Monday, December 25, 2017
Mary Ann Wiesinger
I’ve moved a lot over the course of my life. For me, one of the hardest things about moving is making new friends. I wish I could pack up all the awesome people in my life and bring them along everywhere I go. That would be SOME party! But hidden in the pain of having to start over is a gift the gift of remembering what it feels like to be alone.
How is “aloneness” a gift? When I feel it, I want it to be over. It’s sharp and its cold, and it makes me want to hide. And yet, once I make my friends and start to cultivate my community, I begin to forget what it feels like to be on the outside. I get so comfortable in my lovely circle of laughter and warmth that I don’t give a second thought to those who are still hanging out in the wintry loneliness.
Getting to experience that aloneness reminds me that there are many people who probably feel alone. I see them at Mass, sitting by themselves. I see them in the store, or on the street. And because I recently experienced the gift of aloneness, it gives me the courage to reach out. Most of the time it’s with a smile, with a compliment, with a word of encouragement. Those little things can make such a difference to people.
Last year, during Christmas Mass, I was sitting with my friend who is an extraordinary minister of Holy Communion. As it turns out, we had nearly two whole benches that were empty, but because of the shape of the church you could not tell there was free space when you looked from the back. I told him to go invite some people to come and sit down. He went all the way to the back where people were standing outside and invited a dozen people to come and sit down.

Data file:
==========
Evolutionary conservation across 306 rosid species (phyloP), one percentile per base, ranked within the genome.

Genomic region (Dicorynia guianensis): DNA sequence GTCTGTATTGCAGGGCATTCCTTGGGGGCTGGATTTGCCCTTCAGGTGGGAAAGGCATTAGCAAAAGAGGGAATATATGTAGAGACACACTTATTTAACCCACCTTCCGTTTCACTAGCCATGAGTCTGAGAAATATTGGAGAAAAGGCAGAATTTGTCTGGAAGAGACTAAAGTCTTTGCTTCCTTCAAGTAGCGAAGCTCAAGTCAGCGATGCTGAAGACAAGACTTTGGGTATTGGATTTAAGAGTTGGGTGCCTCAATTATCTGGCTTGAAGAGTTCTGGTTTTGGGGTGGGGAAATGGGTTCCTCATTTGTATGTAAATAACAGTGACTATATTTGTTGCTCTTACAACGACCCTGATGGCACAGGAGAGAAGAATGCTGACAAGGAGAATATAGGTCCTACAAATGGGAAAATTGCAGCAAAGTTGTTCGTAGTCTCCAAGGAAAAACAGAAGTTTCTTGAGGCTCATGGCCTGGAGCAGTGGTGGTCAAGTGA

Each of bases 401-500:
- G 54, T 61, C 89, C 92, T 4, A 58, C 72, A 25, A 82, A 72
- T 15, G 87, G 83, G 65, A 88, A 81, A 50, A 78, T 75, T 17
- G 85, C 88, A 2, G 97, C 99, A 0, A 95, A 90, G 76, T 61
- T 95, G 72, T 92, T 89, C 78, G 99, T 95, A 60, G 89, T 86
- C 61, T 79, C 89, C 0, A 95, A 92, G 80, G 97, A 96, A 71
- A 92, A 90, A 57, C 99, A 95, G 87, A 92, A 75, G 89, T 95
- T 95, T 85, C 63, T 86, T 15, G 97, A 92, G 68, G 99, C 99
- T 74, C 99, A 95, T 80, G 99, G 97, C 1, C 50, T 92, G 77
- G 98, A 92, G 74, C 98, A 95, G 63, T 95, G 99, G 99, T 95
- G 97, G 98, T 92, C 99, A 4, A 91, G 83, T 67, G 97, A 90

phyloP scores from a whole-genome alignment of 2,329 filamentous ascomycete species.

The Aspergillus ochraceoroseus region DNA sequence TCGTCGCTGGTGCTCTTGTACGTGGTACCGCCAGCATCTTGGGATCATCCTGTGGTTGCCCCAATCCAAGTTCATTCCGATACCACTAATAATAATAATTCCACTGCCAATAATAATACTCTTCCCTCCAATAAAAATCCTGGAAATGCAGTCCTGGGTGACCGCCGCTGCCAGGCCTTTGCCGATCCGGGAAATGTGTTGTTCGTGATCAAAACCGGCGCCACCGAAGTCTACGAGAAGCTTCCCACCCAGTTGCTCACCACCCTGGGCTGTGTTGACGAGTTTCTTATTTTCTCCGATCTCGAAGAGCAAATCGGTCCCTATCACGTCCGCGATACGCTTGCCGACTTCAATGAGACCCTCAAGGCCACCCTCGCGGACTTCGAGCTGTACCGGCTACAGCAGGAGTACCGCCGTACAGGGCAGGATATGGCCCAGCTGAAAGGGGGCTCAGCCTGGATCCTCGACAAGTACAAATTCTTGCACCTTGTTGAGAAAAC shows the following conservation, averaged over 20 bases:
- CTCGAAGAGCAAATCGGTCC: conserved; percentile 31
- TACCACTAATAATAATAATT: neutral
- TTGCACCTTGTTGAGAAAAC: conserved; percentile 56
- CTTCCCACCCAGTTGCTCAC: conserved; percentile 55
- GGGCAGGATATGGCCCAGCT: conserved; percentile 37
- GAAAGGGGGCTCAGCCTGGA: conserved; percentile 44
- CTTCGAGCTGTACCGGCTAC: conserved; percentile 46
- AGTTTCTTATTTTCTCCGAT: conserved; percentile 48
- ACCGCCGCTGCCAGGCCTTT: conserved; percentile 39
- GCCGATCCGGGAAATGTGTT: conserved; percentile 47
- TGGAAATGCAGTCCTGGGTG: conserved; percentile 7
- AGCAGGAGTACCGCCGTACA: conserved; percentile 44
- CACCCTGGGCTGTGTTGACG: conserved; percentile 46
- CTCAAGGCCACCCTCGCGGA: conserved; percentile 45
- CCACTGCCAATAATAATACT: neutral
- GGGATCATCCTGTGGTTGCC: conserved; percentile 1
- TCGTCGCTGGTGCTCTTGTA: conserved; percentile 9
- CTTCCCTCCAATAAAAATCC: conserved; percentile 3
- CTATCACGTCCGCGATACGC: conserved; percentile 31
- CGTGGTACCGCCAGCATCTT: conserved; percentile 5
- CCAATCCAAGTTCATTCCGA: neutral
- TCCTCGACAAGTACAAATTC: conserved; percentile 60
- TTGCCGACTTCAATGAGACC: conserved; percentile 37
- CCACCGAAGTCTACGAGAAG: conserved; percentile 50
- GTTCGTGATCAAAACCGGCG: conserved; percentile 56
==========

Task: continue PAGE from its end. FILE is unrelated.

After Mass, one of the women who sat down came up to us, and she was crying. “Thank you,” she said. “I was on the outside, and you brought me in. You don’t know what this means to me.” And I could tell that something had moved deep inside of her, and that there was healing going on when she went back to kneel and cry and pray some more.
Sometimes it’s hard to take a risk to reach out to another person. What if they think we are intruding or what if they tell us to mind our own business? My conclusion is this: The risk of leaving someone out in the cold is a much greater risk than my small discomfort at possible rejection. As Christians, as those who have experienced love, it is our job to make people feel welcome, to know God’s closeness.
Our churches should be the place where we feel most welcome, most at home, most part of a family. And many times, they are not. This is my challenge to us this Christmas and New Year: Let us take the risk to interact with someone whom we don’t know. Encourage a parent who is struggling with a fussy child. Smile at someone who looks sad. Invite the person sitting by themselves out to breakfast with your friends or family. Tell someone who looks awkward standing there at church: I’m so glad you’re here!
Allow God to use you to touch someone with his love this Christmas season. This is what it means to welcome Jesus into your heart by welcoming the people he places in your life.
“Let no one ever come to you without leaving better and
St. Teresa of Calcutta